I have just finished reading two books about the world we can only see well through a high-powered microscope. I found the experience fascinating.
The first book is written for children by Jordan Brown, the son of my University at Buffalo colleague, Steve Brown. Its paragraph length title is: Micro Mania: A Really Close-Up Look at Bacteria, Bedbugs & the Zillions of Other Gross Little Creatures That Live In, On & Around You (Imagine Publishing).
I think that middle-school youngsters will enjoy reading this book as its language is perfect for them. Some will giggle over a few words that would be edited out of this column and the following paragraph will suggest the general style:
Some parts of your body are much more appealing to bacteria than others. In general, if a body part is dark, wet, warm, and stinky, then bacteria will thrive there. Given the choice between a dry elbow and a sweaty armpit, bacteria will go for the sweaty armpit every time. Your mouth is another place where bacteria can find the right conditions to grow like crazy. Bacteria also love to hang out and grow in your underwear, especially if you've just exercised. And it's hard to imagine a darker, wetter, warmer place than the insides of your intestines. That's why your colon is Bacteria City for your body.
What is important, however, is that the book takes youngsters well beyond such informal talk. It is a veritable mine of information about tiny living things, many of which live on or in our bodies. Almost any parent who reads this book with their children will also learn from it; I certainly did. On just one page, for example, I learned that Anton van Leewenhoek was not the inventor of the microscope but rather improved upon earlier devices, having read about them in a publication by Robert Hooke, that Leewenhoek's microscopes looked more like mousetraps than the tube instruments we use today, and that I had even been pronouncing the Dutch microscopist's name wrong. Brown tells us it is LAY-ven-hook.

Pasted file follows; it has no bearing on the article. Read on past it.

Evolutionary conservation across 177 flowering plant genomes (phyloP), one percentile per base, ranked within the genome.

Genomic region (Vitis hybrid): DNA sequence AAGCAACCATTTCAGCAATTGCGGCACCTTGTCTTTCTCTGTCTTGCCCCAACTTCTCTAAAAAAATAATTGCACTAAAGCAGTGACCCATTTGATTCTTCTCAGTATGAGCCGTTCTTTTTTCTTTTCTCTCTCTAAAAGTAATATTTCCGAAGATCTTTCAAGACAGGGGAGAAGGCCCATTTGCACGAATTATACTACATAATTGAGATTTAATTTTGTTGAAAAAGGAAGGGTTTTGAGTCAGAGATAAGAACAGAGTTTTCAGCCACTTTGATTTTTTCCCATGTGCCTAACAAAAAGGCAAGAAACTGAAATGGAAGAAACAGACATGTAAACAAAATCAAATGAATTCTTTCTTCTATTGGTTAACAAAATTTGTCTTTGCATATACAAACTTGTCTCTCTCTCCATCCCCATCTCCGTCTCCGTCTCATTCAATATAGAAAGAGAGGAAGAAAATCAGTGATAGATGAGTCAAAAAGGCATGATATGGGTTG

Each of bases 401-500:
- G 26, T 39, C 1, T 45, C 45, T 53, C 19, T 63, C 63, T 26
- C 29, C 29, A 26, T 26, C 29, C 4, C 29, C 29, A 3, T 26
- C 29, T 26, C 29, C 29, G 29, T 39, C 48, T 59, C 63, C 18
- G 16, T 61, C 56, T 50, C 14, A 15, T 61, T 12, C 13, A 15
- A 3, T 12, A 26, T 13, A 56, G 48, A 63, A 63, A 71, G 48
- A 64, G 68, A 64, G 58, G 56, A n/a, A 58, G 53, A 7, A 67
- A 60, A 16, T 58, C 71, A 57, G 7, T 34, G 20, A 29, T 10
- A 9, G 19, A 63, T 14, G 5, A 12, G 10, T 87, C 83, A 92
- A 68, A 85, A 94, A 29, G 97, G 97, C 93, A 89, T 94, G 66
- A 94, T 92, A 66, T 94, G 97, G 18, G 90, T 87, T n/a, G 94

Readers of this book will come away with much information about bacteria, viruses, microbes, protozoa and the larger fleas, spiders and silverfish. They will have been encouraged to try projects: making mold, zapping a dirty sponge, preparing a plankton net. And they will be warned about the danger of salmonella infection from handling turtles.
The second book by Felice Frankel and George Whitesides, No Small Matter: Science on the Nanoscale (Harvard Belknap) is written for adults and it could hardly be more different. It is about things so small that even the best contemporary microscopes often cannot produce images. Thus the authors find themselves using metaphors and computer-generated images to carry much of their message.
For example, they tell us:
Little children have an unerring sense for how to find their parents at a party. They sort through the forest of knees until they find the pair with the right shape and then wedge themselves between them.... Molecules in the cell do the same. They find one another and stick together - one wraps around, the other wedges in. If they do it correctly, the cell lives; if they make mistakes, the cell dies.
The authors clearly devoted much thought to this book but I found parts beyond me. For instance, I could not see how the connection between the Beatles song "Eleanor Rigby" and emotion has anything to do with microscopic materials.
The most important thing I learned from this book – and hope I will retain - is an understanding of some of the names for small measures. Let me place them in context for you: 1 meter is a bit more than a yard. 1 millimeter is one-thousandth of a meter, about 1/25 inch. 1 micron or micrometer is one-thousandth of a millimeter. And 1 nanometer is one-thousandth of a micron.
The smallest things we can see are about 100 microns in diameter. This is 100,000 times as wide as a nanometer-sized object. Small indeed.-- Gerry Rising